In 1985, After finishing two seasons on Silver Spoons, Fite returned to the big screen with a role in the feature film Papa Was a Preacher. In the film, Fite portrayed Eric Lee, one of a team of country brothers who bully a Preacher's sons in a rural 1950s Texas town. In July of that year, Fite was once again cast as the "bully" in Joe Dante's science fiction comedy Explorers. In the film, Fite portrayed Steve Jackson, the leader of a gang of boys who torment the film's protagonists, Ben Crandall (Ethan Hawke) and Wolfgang Müller (River Phoenix). While not considered a commercial success at the time, the film was the feature film debut of both Hawke and Phoenix, and has become something of a cult favorite among fans of 80s sci-fi cinema. One week later, what would be Fite's final feature film appearance, The Legend of Billie Jean was released to theaters. In the film, Fite appeared as a boy who crosses paths with the film's leads, Billie Jean Davy (Helen Slater), and Binx Davy (Christian Slater) outside a mini-mart as they try and outrun the law. The film was Christian Slater's film debut, and yet another example of a perceived box office "failure" at the time of its release, however, it too has become considered something of a cult classic among many 80s film fans today. In November 1985, Fite appeared in what would be his final starring role on the short-lived ABC mystery-suspense series Shadow Chasers. In the two-hour pilot episode, Fite guest-starred as Billy Pence, a boy who works with paranormal investigators when he believes a small town is being haunted by his late father's ghost.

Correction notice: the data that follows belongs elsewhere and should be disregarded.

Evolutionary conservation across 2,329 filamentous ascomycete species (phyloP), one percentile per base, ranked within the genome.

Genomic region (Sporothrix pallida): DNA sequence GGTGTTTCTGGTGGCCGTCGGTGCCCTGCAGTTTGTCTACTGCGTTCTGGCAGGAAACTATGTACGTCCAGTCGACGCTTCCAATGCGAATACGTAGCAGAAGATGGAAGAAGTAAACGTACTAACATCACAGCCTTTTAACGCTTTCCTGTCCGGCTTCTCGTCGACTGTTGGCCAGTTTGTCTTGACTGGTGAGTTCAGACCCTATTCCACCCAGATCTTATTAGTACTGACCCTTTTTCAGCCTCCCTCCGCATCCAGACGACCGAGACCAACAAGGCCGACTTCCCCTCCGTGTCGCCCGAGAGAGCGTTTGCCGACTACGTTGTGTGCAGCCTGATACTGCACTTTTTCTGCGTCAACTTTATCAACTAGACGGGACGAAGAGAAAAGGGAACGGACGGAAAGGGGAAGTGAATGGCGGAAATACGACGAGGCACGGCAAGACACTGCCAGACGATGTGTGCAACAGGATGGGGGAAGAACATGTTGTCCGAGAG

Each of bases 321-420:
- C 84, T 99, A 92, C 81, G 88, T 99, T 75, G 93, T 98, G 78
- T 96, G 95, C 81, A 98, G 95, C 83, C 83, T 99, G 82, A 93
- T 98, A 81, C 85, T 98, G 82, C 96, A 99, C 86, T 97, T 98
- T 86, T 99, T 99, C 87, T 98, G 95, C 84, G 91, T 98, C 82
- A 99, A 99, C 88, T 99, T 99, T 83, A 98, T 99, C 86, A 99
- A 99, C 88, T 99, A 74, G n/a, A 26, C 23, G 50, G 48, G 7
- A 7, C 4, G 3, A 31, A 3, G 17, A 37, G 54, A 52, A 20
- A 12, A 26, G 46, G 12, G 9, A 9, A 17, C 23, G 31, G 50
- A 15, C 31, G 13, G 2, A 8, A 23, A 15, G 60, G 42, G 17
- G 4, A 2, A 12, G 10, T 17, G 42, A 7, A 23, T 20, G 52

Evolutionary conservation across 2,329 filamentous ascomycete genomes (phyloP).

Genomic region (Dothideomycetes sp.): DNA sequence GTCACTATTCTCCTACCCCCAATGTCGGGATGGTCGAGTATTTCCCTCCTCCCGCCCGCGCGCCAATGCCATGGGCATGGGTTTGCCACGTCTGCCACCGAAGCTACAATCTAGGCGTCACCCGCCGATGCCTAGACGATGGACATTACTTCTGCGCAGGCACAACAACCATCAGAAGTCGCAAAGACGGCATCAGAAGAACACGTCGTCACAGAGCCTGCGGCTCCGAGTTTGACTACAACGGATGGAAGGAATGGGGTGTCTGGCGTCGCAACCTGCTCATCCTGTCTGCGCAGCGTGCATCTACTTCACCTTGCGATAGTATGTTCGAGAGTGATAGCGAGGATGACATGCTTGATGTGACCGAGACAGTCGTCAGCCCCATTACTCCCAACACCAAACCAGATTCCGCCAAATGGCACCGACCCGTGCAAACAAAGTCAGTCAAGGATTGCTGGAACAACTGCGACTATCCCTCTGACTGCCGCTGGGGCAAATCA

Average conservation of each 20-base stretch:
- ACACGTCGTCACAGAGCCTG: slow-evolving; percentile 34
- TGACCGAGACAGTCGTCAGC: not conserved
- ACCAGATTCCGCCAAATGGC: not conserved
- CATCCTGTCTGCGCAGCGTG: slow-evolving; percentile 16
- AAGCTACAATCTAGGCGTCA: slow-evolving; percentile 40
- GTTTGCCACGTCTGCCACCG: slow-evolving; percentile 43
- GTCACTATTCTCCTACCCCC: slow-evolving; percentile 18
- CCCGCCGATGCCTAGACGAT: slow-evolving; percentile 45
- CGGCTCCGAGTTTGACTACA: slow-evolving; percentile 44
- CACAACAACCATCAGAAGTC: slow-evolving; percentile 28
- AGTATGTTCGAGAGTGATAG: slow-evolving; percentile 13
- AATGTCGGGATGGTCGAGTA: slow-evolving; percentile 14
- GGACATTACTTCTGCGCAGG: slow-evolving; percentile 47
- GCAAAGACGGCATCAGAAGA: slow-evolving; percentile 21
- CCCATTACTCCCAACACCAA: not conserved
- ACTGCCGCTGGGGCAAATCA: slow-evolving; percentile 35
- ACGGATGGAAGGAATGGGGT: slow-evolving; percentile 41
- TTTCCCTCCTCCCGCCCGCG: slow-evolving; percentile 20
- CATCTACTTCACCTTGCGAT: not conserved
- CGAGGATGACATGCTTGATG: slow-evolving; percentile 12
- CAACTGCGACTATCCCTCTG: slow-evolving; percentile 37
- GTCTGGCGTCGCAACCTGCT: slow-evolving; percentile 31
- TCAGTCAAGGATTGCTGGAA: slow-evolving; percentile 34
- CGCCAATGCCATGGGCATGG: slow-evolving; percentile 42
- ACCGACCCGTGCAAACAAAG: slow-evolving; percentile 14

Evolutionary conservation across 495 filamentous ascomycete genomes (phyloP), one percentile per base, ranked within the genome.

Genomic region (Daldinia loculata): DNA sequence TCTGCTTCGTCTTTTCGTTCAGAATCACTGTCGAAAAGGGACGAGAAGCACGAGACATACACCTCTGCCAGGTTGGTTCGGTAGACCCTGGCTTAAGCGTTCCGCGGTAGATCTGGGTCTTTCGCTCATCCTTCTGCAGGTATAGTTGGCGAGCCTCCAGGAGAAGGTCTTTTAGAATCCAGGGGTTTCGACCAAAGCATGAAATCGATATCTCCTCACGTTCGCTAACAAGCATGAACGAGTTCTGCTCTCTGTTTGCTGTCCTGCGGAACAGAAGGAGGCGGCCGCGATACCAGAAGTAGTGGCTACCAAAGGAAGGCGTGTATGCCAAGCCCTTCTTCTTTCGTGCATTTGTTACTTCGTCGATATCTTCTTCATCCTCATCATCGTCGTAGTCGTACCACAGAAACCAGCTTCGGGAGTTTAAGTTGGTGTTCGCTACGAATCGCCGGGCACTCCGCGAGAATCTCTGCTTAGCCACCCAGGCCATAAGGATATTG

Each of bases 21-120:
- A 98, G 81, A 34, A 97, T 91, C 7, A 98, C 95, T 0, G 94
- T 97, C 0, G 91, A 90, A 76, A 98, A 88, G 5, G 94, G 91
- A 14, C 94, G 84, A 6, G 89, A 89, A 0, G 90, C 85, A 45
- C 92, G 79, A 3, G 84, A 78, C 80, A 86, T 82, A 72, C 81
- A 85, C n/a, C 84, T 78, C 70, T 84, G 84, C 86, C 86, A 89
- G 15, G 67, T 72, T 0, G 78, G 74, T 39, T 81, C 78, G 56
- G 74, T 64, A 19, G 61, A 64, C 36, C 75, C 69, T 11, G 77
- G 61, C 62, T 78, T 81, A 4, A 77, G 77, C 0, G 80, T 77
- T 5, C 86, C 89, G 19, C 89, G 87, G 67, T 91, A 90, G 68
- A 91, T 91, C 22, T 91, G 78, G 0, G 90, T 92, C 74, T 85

Later career

Throughout the rest of the 1980s, Fite worked behind the scenes on film sets, but did not appear on camera again until 1992, when he returned to acting with a small role in the suspense-thriller Fatal Charm. In the film, Fite portrayed "Bud", a high-school acquaintance of Valerie, played by his former Explorers co-star Amanda Peterson, who finds danger after she falls in love with serial killer, Adam Brenner, portrayed by Christopher Atkins. Although filmed in 1989 and intended for a cable television release, the film was "shelved" for almost 3 years due to post-production and marketing difficulties and was never aired on cable, but instead was released direct-to-video in February 1992. In September 1994, Fite appeared in what would be his final on-screen role in an episode of Walker, Texas Ranger. In the episode entitled "Badge of Honor", Fite made a cameo appearance in the episode's final scene as a UPS man who delivers a package to Walker.

Personal life

After leaving show business, Fite returned to Dallas, Texas and married Cynthia Hayden in 1996. The two eventually divorced. In 2002, Fite began working as a home developer for American Home Remodeling L.C. As of 2011, Fite works as a sales consultant for the Pulte/Centex Corporation and is married to second wife Kristen Tucker-Pittman. The two reside in the Dallas-Fort Worth area and live in a custom home he helped to design.

References

Bobby Fite Wikipedia